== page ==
The generosity of public poems

Some news that made me stop and think this week was the announcement of the death of Gerard Benson, one of the founders of Poems on the Underground.  I didn’t know Gerard Benson or his writing but I have benefitted hugely from reading poems posted behind the straphangers on London’s tube trains.

The scheme started in 1986 – this was at a time when I had for several years been living in a series of rented, shared flats and single bedsits on the far flung edges of the Underground system.   I lived in end-of-the-line places like South Wimbledon, Mile End, Boston Manor, Finsbury Park and Archway (because the rents were cheaper) but I worked in central London (because the wages were better) which meant a long tube journey at either end of my working day.

During that era, in my early to mid-twenties, I mostly worked as a temporary secretary for a variety of different businesses: insurance agents, commodity brokers, market research companies, management consultancies, blah, blah, blah.  These were jobs that I took, not because I was interested in what the company did but because I needed to earn money to pay my bills. I’d left school with few academic qualifications and spent a few years doing low-skilled jobs such as working as a door-to-door salesperson for a carpet, curtain and upholstery-cleaning company (a job I loved in many ways, not least because I worked outdoors so wasn’t stuck in an office, but not a post with any prospects) and two years working as a children’s nanny in France (this job also had its highlights).   When I came back to London in my early twenties, I trained as a secretary – I did a government-sponsored TOPS course (Training Opportunity Schemes – remember those?) and found a lot of work as a temp, eventually settling with a full-time job and saving enough money to buy a small flat before, at the age of 30, giving everything up to go to University to study English and Creative Writing.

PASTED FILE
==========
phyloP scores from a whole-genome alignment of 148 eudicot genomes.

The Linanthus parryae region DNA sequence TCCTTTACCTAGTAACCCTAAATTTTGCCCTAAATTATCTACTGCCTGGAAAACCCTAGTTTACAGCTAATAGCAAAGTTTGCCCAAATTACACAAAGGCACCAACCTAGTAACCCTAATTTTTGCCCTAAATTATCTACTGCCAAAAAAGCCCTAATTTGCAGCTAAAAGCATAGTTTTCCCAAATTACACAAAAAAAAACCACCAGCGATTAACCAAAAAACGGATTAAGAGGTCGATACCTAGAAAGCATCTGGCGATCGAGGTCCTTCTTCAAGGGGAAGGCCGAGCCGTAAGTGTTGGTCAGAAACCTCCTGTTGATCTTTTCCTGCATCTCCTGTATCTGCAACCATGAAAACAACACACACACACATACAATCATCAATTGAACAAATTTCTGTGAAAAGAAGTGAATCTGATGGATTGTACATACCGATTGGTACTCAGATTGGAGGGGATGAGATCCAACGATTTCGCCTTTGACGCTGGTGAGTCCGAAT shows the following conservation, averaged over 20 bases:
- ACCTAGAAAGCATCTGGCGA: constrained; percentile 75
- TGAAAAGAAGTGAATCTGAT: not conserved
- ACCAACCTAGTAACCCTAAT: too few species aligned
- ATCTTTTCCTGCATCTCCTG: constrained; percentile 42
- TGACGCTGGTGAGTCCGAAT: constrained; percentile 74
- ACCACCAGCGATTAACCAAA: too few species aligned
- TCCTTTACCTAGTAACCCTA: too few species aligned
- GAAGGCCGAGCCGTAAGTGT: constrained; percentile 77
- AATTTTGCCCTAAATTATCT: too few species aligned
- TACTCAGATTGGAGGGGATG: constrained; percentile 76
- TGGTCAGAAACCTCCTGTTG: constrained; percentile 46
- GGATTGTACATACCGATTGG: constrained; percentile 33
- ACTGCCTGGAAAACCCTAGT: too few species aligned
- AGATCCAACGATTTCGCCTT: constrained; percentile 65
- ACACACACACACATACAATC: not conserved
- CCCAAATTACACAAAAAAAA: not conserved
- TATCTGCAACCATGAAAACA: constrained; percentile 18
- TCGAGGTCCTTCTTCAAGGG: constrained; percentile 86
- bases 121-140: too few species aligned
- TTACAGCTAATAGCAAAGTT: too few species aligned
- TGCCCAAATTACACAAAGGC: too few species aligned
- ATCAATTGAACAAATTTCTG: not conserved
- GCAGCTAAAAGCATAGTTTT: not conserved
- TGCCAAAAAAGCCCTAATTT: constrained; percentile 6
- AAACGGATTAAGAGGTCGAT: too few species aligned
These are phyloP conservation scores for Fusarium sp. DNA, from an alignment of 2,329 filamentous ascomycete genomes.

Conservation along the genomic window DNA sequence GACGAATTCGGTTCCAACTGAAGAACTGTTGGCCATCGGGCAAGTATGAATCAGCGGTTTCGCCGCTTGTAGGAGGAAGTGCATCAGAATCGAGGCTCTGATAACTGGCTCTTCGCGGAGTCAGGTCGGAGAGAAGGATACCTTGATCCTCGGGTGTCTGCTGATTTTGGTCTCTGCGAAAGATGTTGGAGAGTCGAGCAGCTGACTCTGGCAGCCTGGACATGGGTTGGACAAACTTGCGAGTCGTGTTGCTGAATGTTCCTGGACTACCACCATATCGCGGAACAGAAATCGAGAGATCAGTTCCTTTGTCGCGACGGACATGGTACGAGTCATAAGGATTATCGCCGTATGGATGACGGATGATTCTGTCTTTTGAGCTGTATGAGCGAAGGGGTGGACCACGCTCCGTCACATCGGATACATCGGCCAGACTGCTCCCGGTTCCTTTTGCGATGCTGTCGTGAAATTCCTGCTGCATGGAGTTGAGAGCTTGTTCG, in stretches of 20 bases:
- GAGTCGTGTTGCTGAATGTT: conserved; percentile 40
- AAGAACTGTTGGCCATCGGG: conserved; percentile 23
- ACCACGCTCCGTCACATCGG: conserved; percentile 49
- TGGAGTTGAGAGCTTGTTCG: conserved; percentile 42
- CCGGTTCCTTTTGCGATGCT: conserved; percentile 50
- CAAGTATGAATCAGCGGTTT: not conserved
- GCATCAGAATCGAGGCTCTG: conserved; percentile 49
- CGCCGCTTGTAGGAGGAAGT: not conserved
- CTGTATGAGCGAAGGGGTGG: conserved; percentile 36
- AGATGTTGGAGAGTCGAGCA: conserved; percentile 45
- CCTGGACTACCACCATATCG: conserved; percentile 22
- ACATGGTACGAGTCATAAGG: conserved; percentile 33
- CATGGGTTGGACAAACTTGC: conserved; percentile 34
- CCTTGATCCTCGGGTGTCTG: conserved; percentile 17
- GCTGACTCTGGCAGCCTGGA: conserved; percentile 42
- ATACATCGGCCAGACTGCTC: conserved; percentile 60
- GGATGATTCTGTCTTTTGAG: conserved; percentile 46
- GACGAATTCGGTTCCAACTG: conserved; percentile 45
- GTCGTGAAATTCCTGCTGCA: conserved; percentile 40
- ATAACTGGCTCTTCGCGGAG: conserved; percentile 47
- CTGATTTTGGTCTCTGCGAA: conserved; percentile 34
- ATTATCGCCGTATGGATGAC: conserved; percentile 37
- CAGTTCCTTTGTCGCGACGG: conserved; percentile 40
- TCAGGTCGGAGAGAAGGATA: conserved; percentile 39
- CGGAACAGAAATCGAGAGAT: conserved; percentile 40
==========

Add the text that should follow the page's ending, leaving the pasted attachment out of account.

I can’t actually remember any of the poems I read on the tube at that time but I can remember that they made me feel happier, more hopeful, changed, more alive during those dreary, stuffy, boring journeys. They took my mind to another place while my body was being transported through miles of underground tunnels. The poems gave me something but asked for nothing in return other than to read them – or not read them. There was no eye-catching image to make me turn my head and no promise of how my life would improve if I made it to the last line. Radically different, then, to the advertisements that line the walls of tube trains and stations which although sometimes beautiful, interesting, amusing and entertaining, ultimately, want something of me (usually money) and imply that my present state isn’t complete because it’s lacking the service or product being advertised.

This is the joy and the generosity of public art – in this case poetry – and wouldn’t it be wonderful if there was more of it? I like the sound of Poems in the Waiting Room and I think that in some places there are poems on the sides of buses.  Poetry trails are another good idea.  I wonder what happens where you live or what you might have done yourself to engage with poetry or to make it happen in public spaces?